By now, the details of Trayvon Martin’s 2012 murder in Sanford, Florida are well known: the 17-year-old Trayvon was unarmed, wearing a dark gray hoodie, and carrying only a bag of Skittles when he was shot and killed in a gated community. His attacker, George Zimmerman, was a trigger-happy neighborhood watch leader with a history of run-ins with law enforcement. The case gained national attention and sparked the #BlackLivesMatter movement. After protests and public outcry, Zimmerman was eventually charged with second-degree murder. He was later acquitted, though the jury deliberated for sixteen hours.
Trayvon’s murder is the subject of a new docuseries, Rest In Power: The Trayvon Martin Story, premiering tonight on Paramount network and BET. The series, directed by Jenner Furst and Julia Willoughby Nason and produced by Jay-Z, doesn’t add much new information to the existing narrative. It doesn’t need to. Instead, it takes a heartbreaking, in-depth look at the shooting more than six years later—and the state of race relations in America today.
Rest In Power provides powerful context for Martin’s shooting; featuring interviews with top civil rights lawyers, journalists from publications like Reuters and Politico, Sanford city and law enforcement officials, and Martin’s parents, the first episode aims to debunk the myth that in 2012, America was “post-racial.” The election of Barack Obama as America’s first black president may have helped fuel the assumption for some, but that ignores the intricacies of race relations across the nation and especially in southern states like Florida.
It’s these intricacies that Rest in Power so deftly explores, painting a portrait of a crime that would go on to inform much of the discourse around race relations nationwide.
Racist microaggressions abound in footage compiled in Rest In Power, from the Sanford police official who called Trayvon’s father Tracy with news about his son’s death and asked if she was pronouncing “Trayvon” correctly, to the Sanford P.D. public information officer who condescendingly explained to a group of enraged black citizens why they couldn’t arrest George Zimmerman.
The first episode begins with a brief introduction of Martin’s childhood and background, before leading into the events of February 26, 2012. Surveillance footage, 911 calls, and stark crime scene photos do little to mask the barbarity of the shooting. Martin’s parents, Tracy Martin and Sybrina Fulton, nearly break down as they recall the moments when they found out their child had been murdered, and their subsequent frustration and rage at the fact that Zimmerman remained free for weeks after the crime.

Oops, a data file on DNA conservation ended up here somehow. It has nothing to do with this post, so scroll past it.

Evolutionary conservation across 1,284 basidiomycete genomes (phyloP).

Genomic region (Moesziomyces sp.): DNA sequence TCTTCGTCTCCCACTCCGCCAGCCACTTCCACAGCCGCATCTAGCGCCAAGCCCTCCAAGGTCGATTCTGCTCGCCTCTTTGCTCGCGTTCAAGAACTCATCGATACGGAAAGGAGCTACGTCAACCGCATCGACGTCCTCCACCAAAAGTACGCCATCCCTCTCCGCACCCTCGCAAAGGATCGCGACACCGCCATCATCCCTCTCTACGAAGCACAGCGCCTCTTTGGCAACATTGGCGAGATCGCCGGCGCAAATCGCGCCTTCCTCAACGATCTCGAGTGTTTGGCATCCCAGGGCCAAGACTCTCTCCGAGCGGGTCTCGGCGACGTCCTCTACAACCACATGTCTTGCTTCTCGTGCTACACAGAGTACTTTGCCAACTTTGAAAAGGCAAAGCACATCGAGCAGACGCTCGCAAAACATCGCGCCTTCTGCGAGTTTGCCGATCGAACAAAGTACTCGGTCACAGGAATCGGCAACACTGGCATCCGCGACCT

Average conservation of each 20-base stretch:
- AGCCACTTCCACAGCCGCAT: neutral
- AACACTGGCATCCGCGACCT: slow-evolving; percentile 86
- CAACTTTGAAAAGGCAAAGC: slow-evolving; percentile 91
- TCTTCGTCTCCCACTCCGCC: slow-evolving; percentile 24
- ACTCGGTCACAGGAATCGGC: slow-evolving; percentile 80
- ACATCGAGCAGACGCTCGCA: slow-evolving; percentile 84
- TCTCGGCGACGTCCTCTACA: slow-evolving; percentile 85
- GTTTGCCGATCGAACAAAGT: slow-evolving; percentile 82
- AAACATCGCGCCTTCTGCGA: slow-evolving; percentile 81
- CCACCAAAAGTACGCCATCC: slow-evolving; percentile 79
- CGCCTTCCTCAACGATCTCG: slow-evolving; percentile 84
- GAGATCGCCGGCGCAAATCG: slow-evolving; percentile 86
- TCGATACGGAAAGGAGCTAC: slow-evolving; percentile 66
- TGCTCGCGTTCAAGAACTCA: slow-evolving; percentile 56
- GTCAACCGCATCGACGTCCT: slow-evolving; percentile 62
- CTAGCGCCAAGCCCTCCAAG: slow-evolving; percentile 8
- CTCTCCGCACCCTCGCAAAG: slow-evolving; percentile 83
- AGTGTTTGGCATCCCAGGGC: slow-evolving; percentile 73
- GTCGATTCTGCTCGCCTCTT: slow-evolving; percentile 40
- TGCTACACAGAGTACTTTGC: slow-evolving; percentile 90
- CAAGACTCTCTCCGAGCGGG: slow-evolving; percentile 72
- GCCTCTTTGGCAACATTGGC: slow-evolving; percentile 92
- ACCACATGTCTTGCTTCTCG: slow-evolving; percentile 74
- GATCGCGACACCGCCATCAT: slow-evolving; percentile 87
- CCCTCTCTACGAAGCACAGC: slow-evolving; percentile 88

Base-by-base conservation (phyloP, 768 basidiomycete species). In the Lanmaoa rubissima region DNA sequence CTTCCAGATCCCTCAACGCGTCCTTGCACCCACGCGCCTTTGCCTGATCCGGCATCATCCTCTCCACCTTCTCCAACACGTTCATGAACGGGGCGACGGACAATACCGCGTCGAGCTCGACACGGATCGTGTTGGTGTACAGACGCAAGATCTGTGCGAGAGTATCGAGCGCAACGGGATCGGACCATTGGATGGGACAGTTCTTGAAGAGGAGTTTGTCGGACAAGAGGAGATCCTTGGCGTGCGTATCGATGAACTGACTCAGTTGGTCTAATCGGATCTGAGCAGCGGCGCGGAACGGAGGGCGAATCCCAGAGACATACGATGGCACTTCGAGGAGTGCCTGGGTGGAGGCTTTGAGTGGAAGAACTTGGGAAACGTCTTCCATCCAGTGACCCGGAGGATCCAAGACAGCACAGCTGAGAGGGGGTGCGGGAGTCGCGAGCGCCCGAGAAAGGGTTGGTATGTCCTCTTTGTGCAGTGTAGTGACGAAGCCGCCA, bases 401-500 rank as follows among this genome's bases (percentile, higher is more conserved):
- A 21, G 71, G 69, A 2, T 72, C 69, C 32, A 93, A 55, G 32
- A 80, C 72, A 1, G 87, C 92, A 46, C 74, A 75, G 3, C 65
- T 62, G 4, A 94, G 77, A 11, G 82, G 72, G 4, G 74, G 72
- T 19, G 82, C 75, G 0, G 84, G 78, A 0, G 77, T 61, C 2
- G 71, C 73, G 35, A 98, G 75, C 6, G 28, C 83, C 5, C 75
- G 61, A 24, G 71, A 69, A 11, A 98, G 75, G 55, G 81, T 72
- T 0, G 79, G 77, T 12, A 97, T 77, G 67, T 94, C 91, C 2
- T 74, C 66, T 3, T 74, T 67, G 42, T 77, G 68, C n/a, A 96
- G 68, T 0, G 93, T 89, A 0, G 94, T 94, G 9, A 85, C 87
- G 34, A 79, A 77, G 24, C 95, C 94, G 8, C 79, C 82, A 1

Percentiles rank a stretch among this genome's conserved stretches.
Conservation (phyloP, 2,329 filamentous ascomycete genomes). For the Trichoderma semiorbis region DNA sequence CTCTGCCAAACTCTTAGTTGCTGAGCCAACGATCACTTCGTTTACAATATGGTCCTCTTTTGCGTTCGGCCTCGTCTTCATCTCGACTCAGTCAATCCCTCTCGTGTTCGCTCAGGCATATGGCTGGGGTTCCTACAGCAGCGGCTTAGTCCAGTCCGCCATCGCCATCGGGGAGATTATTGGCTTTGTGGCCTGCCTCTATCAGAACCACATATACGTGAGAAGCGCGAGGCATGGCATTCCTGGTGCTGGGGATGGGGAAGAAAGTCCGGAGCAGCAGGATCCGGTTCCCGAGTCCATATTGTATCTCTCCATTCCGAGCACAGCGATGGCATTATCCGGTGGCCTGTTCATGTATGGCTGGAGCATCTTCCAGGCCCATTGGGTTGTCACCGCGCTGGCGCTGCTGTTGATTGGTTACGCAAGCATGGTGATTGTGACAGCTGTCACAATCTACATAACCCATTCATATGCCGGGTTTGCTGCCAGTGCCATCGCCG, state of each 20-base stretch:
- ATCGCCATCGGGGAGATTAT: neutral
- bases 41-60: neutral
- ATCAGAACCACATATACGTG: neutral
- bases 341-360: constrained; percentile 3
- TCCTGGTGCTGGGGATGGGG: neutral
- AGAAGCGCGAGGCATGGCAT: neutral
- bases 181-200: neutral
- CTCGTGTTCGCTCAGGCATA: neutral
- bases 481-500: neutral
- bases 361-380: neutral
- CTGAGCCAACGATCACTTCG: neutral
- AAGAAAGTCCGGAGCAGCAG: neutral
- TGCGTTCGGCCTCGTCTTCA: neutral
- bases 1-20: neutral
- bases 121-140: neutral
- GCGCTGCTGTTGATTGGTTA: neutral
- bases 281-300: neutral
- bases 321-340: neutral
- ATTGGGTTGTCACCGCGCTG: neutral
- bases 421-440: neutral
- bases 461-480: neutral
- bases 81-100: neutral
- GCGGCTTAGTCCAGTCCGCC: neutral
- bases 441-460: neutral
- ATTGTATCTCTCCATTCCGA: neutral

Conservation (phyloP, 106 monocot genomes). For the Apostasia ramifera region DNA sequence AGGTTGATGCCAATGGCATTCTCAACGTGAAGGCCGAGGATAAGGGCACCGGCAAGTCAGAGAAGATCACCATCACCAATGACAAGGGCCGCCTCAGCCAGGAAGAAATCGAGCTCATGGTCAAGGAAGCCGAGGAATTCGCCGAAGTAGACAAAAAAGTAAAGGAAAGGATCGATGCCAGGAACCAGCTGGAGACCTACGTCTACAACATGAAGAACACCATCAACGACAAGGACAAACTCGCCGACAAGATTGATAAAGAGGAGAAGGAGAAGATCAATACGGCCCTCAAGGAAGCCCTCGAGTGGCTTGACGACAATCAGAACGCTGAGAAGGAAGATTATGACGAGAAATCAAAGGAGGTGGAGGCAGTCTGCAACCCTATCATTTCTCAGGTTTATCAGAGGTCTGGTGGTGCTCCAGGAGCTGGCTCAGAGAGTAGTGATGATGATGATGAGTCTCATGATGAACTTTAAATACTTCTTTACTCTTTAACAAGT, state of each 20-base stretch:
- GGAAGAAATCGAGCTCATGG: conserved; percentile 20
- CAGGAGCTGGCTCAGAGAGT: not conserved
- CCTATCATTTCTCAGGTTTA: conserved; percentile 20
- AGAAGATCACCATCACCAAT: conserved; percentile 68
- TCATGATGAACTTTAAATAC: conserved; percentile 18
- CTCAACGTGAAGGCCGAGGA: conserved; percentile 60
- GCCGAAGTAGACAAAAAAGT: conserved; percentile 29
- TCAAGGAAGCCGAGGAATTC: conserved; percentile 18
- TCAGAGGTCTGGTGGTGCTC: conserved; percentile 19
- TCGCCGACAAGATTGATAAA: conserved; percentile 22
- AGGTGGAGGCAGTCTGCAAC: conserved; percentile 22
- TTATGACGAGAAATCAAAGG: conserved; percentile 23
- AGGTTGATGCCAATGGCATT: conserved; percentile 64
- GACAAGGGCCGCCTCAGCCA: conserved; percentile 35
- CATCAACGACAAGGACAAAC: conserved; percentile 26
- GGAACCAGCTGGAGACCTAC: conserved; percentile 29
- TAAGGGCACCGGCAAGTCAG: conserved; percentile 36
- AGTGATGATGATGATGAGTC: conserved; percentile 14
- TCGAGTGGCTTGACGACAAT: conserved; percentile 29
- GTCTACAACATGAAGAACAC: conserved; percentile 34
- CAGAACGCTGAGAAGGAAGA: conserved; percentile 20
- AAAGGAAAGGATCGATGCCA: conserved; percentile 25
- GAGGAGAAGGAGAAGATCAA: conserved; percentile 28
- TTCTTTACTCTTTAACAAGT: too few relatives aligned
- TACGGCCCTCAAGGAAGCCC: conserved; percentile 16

Civil rights attorney Benjamin Crump would later take on Trayvon’s case, and his interviews in Rest In Power are riveting. Well-aware of the challenges black Americans faced in their efforts toward justice, Crump is credited by fellow attorneys and reporters alike in the series for skillfully disseminating the narrative of Trayvon, a murdered young black man, to white mainstream media. Rest In Power emphasizes the role the media played in bringing Trayvon’s murder and his family’s subsequent quest to the forefront of public consciousness, eventually leading to mass protests across the nation.
But not all coverage was positive, the show is quick to point out. Many in the media used photos of Martin that reinforced stereotypical perceptions of him as a violent thug—stereotypes that worked in Zimmerman’s favor, as he claimed he shot Martin in self-defense after the unarmed teenager supposedly attacked him. Regardless, Crump’s legal ability combined with his influence—he enlisted the Reverend Al Sharpton in his quest to get the Sanford police department to release the 911 tapes from the night Trayvon was murdered—helped bring Trayvon’s case into the national spotlight, the show explains.
Rest in Power is hard to watch at times, and the final part of the first episode ends with a bittersweet victory: the release of the 911 audio footage to the general public. Martin’s parents are the first to listen, and both sob when recounting their reactions to hearing their son’s last moments. It’s chilling and undeniably sad, but also gives viewers a chance to hear, for the first time if they hadn’t already, the brutal conclusion of an encounter that would go on to shape modern race relations in America.
The series is well-aware of the context we live in now: minutes into the first episode, amidst overlapping clips of coverage of Martin’s murder, a familiar, grating voice rises above the rest: it’s Donald Trump, grimly proclaiming that the American dream is dead to thunderous applause. A brief history of Florida’s “Stand Your Ground” law, enacted in 2005, reveals that NRA lobbyists were essential in getting then-governor Jeb Bush to pass it, hinting at a critical point just as relevant today as it was in 2012: conservative state and national policies can provide a breeding ground for racist ideologies that incite violence at worst and propagate hatred at best.
While perhaps fewer today would claim that we live in a post-racial nation (how can we, given the president’s racist track record?), it can be far too easy to forget the origins of the now ubiquitous Black Lives Matter movement. Rest In Power is a poignant reminder of how, even after six years of protests, court rulings, and more tragic shootings, we’ve still got a long way to go.